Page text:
The row between Christina Odone and the Royal Commonwealth Society reveals the deeply simplistic attitude even believers seem to hold towards religion. Odone and her cheerleaders (literally: upsettingly, she seems to be what passes for a pin-up in this crowd) attack “simplistic scientism” and “one track rationalism”. In reality, they are as brutely rationalist as the secularists.
Take Telegraph blogger Damian Thompson (he’s a friend of Christina’s, doncha know). According to him, “carols are unambiguously Christian: they celebrate the birth of the divine Messiah”.
OK…so, if, like me, you aren’t a believer but you still go to carol services, are you praying? Should you be allowed to sing – after all, these are “unambiguously Christian” tunes?
The principle here seems to be that Christianity is a set of rules that you either conform to or you do not. Not only is this patently ludicrous, given the doctrinal variations Christianity has seen over the centuries. But it is also a perplexingly rationalistic attitude to see from those who should understand that dogma’s flaws.
It was the sainted Michael Oakeshott who saw that rational knowledge is only ever half the story. Practical knowledge – the kind of knowledge you can’t write down – is just as important. You don’t cook solely from a cookbook, or drive from a driving manual. And you aren’t Christian only if you pray when you sing carols.
Christianity cannot be written down, let alone formulated into a set of rules. It cannot be learnt from a book any more than it can be learnt from a correspondence course. It is embedded in the practices of a nation weaned on such things. Practices that, with bitter irony, the religious faction in this country is doing its best to destroy.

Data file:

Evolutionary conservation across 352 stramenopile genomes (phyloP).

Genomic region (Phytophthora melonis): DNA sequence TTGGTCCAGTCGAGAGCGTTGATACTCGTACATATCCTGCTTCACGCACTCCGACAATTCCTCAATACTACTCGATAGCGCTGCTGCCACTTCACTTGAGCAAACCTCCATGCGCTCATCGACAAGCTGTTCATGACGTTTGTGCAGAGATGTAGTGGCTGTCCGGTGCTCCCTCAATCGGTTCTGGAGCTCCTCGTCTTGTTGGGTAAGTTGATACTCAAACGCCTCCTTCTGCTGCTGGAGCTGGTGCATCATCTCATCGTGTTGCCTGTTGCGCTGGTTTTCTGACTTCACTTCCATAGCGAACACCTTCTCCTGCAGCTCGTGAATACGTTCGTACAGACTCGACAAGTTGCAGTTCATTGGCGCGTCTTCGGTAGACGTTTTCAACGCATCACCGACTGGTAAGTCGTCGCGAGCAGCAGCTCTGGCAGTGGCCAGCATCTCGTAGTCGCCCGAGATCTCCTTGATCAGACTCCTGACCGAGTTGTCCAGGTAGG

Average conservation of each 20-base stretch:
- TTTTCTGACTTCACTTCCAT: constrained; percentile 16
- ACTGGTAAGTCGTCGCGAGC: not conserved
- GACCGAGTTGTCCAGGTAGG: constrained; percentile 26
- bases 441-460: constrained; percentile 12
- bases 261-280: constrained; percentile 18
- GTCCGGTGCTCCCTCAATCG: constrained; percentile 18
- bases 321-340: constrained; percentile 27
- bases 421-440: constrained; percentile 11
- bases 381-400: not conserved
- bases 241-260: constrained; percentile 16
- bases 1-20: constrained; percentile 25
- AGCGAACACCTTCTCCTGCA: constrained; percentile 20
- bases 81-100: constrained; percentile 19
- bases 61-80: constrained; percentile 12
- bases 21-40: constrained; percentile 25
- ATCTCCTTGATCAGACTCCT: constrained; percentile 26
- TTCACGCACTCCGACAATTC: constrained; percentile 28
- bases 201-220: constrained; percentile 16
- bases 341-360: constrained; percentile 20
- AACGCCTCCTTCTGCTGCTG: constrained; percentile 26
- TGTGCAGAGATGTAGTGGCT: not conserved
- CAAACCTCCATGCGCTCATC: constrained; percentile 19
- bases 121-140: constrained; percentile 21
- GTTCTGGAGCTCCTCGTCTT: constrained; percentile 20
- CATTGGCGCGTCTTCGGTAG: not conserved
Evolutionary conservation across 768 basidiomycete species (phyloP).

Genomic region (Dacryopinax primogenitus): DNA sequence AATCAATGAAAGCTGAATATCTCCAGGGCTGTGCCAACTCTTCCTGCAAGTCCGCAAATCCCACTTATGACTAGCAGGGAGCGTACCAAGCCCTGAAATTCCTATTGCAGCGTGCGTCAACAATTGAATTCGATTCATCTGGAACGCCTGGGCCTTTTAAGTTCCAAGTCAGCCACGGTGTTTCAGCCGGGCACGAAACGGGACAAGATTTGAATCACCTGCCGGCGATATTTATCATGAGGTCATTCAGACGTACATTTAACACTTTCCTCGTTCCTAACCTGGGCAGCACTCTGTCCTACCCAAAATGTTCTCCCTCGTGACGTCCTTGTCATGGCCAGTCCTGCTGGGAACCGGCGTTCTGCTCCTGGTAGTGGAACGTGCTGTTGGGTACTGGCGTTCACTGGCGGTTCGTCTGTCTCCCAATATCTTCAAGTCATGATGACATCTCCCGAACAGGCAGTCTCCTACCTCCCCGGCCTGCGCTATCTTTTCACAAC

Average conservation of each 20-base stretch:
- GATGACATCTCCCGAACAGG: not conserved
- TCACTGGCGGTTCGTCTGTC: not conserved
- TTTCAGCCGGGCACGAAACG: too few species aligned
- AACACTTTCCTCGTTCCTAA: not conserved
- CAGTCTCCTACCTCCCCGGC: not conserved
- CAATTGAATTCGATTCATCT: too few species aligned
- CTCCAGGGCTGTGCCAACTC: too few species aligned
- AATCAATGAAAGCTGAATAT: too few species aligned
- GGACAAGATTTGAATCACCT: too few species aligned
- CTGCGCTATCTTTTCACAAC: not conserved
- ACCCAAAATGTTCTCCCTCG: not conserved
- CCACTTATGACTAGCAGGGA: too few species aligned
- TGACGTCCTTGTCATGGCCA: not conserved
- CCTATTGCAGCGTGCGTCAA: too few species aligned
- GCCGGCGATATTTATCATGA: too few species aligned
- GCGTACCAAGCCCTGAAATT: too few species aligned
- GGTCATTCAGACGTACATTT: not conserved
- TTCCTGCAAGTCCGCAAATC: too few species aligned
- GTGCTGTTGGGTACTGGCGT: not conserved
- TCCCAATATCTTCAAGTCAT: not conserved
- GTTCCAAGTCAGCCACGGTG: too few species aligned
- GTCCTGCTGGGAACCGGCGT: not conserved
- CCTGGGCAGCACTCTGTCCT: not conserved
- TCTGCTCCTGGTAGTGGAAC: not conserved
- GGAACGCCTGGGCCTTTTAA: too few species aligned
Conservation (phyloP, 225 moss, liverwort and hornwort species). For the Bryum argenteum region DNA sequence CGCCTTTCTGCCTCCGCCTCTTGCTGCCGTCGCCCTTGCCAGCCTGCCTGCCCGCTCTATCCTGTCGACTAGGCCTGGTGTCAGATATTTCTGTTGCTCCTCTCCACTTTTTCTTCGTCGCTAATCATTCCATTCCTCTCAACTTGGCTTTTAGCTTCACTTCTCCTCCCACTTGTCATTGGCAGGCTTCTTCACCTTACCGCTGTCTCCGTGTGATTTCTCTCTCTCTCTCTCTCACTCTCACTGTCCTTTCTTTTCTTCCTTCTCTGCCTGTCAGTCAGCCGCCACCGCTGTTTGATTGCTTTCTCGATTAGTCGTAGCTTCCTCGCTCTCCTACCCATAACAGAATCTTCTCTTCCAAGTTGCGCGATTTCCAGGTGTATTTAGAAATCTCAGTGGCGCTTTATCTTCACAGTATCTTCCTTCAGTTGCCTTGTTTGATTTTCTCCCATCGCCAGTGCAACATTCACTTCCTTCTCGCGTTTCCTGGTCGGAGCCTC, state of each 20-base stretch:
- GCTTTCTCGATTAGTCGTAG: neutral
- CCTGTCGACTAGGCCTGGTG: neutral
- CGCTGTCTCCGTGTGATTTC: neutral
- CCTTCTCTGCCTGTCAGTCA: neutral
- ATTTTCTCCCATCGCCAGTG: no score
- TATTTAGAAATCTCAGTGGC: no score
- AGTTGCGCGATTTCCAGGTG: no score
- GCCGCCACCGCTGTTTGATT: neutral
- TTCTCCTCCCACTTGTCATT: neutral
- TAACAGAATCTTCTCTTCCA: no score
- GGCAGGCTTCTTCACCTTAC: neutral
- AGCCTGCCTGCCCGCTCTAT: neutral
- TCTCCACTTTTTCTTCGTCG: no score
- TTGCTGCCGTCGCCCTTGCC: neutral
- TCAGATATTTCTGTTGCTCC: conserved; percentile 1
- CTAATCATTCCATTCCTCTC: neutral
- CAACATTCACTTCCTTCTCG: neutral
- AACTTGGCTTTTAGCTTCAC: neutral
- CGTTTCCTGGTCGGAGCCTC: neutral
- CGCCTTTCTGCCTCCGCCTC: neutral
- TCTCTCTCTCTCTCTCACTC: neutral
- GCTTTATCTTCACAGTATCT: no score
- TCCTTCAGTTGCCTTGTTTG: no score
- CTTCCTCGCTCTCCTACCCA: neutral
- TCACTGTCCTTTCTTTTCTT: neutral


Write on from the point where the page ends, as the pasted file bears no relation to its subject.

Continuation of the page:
I understand why believers feel under threat. I even have a lot of sympathy for the position Ms Odone put forward in the offending speech, even if I shudder to think of her actually delivering it. (To my mind the most offensive part of this sorry tale is the thought of “celebrity readers” delivering homilies on the theme of “opportunities for all” – truly ghastly).
But the religious must see how their insistence on the Christianity of carols damages their case.
In the first place, it leaves them open to the literalist attack – what I like to call the “Hitchens gambit”.
Secondly, and far more seriously, it alienates the culturally Christian – people like me, and the vast majority of the 26m who described themselves as Anglican at the last census. If the religious faction isn’t careful, those people will give up even the traditional side of their faith, and go over to the secularists.
Unless, of course, removing the culturally Christian is exactly what the religious faction wants. After all, true believers have often tended to be more outraged by heretics of their own faith than they are by fanatics of other ones…